Being located in thick jungles and off from main-road; the Mayan ruins of Coba is not as popular as those of Tulum or
How to get there
From Tulum at the traffic light in section of the
They also made sacbes
These are white limestone laid roads typical to the Mayan civilization. Sacbes in Mayan means white road. These sacbes are centered in Coba and from there they stretch to various monuments, and to the
Protected by forests
The site of Coba got the name from
The Coba site is at Quintana Roo in the Thick jungles. The path that leads to the Coba site is forested with abundance of wild life like spider-monkeys, vultures, squirrels, lizards, scarlet-macaw, toucans (toucans are tropical American birds with enormous beaks and bright plumage) and even jaguars.
This site was opened to the public only in 1973; only few of the 6000 structures have been cleared so far. The remaining structures are still lying covered by the thick forests for the last several centuries. The whole Coba site spreads to about 60 sq km, only in 1920 exploration works started here because of the remoteness of the site.
The Castillo at Coba
The Castillo of Coba is at the center of the whole site of ruins which spread to an area of 1500 sq feet. It is a step pyramid looking like a steep cliff with a height of 78 feet built with nine terraces. This pyramid has been described as a light house and probable it would have served to carry lantern at that times.
This pyramid has vaulted rooms that are supported by feathered serpents which support its roof with their tails where as their heads are held low to the floor. Stairways are provided up to the seventh floor from there a wall stands that supports the base of a small temple that is built at the top of the pyramid. The temple has only a single door.
There is one temple north to the Castillo it is for worshipping the ‘God of the Winds’. It is said that this temple is so designed that it will blow warning whistle when hurricanes come (the last hurricane said to have made the temple blow whistle).
It is the first object that appears before the visitor is the 65 feet tall structure that is too steep. In height it is the second tallest pyramid in the site. It is believed that this structure was used for community ceremonies.
No Mayan Sites is complete without a Ball Court with iron hoops like that of basket ball court, these were said to be places of fun often spilled blood; the captain of the losing team (in some instances the entire team that lost the game!) would be hanged on the hoop.
The Nohoch Mul is another pyramid at about 1 km northeast to it by name the Castillo; it is 78 feet high and stands between 180 sq feet of ruins. It is a classic case of Mayan architecture and resembles that of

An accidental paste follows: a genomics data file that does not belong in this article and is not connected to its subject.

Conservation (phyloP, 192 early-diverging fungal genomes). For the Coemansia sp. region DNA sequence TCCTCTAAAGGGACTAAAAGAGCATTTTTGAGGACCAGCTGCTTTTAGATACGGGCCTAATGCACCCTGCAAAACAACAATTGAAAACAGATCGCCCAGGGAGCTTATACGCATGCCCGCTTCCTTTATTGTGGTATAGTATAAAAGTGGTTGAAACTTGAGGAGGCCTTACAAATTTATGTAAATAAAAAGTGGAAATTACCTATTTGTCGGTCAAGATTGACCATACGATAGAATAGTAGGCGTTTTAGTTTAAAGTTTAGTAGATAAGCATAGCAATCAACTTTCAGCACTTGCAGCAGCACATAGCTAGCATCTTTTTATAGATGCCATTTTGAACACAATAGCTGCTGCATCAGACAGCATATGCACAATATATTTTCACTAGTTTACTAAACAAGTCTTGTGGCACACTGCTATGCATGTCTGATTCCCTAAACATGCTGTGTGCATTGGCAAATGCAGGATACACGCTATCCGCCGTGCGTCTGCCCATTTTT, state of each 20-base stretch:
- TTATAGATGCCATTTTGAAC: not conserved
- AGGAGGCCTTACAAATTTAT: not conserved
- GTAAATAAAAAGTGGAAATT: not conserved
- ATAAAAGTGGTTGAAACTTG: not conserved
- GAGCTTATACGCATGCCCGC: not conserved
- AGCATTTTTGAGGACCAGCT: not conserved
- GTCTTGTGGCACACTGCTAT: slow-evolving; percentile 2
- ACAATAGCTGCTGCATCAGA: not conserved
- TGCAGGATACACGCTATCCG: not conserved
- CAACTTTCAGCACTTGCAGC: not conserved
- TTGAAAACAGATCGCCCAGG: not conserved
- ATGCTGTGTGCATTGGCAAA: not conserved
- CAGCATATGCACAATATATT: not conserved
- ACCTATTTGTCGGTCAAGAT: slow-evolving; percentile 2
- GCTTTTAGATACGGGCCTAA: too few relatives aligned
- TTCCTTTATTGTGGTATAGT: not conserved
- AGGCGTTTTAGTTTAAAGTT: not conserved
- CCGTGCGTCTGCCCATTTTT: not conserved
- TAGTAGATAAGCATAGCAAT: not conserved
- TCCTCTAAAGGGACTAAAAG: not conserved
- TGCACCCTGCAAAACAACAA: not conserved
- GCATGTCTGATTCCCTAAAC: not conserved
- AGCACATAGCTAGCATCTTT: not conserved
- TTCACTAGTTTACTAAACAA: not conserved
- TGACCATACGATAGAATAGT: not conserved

Climbing is possible through the loose stone blocks stacked one over the other as there are no stable hand rails (only a rope is placed vertical descent can be done by catching the rope! Descend is risky and tiresome. One wrong step may speed up your descend to the bottom.
Lakes Macanxoc and Coba
The Mayan Ruins at Coba lies between two
The most ancient culture (2300 BC) of this region is that of Olmec which was the source of the cultures (including the Mayan) those emerged later. The Olmecs were experts in rock carving; large human heads (known as Tolmec Heads) they carved on sandstones lie still intact in these sites.
A D were marked by the dominance of Toltec race that came from the northern deserts to fill the gap arose by the fall of the
13th century AD belonged to the Aztecs who were battle hardened vagabonds of the deserts who came to power and established an empire in the speed of a lightening.
The Mayan culture is very much influenced by all these empires and cultures stated above. They had only hieroglyph and inscriptions on rocks and Stele (Upright stone or slabs with inscriptions or relief design). It is from these vague signs archaeologists work their way to trace events that has occurred 15 centuries back.
In the first century Coba was a city with a population of 50,000 people. Most of construction is believed to have happened between 500 to 1000 A D. The main occupation remained agriculture but maritime and land routes converged there made it a trade point.
Maya cities acted like independent states in all aspects, they made mutual alliances, fought each other, traded goods across boundaries, their sacbes crossed the forests here and there. Markets were filled with maize, beans avocados (a pear-shaped fruit with smooth flesh) etc.
Archaeologists have done further researches to study the style of life those people led and about their level of literacy etc. As per evidences it has been established that the noble men, priests and people with influence of Mayan society lived in high walled ramparts lived in comfort or were engaged in doing researches in mathematics, astronomy and theological wisdom. Kuhul ajaw (holy lords) mediated people with gods, they directly drew power from the gods, conducted elaborate rituals to please gods.
Fire is Born
Of all the kings who ruled the Mayans ‘Fire is Born’ remains as a superstar. He came from the
First they lost their land; then their pride; their loss was complete with conversions, what remained with them as their soul also parted ways. These unfortunate tribals; the Mayans became mere ghosts and what all these ruins have to tell are all mere ghost stories!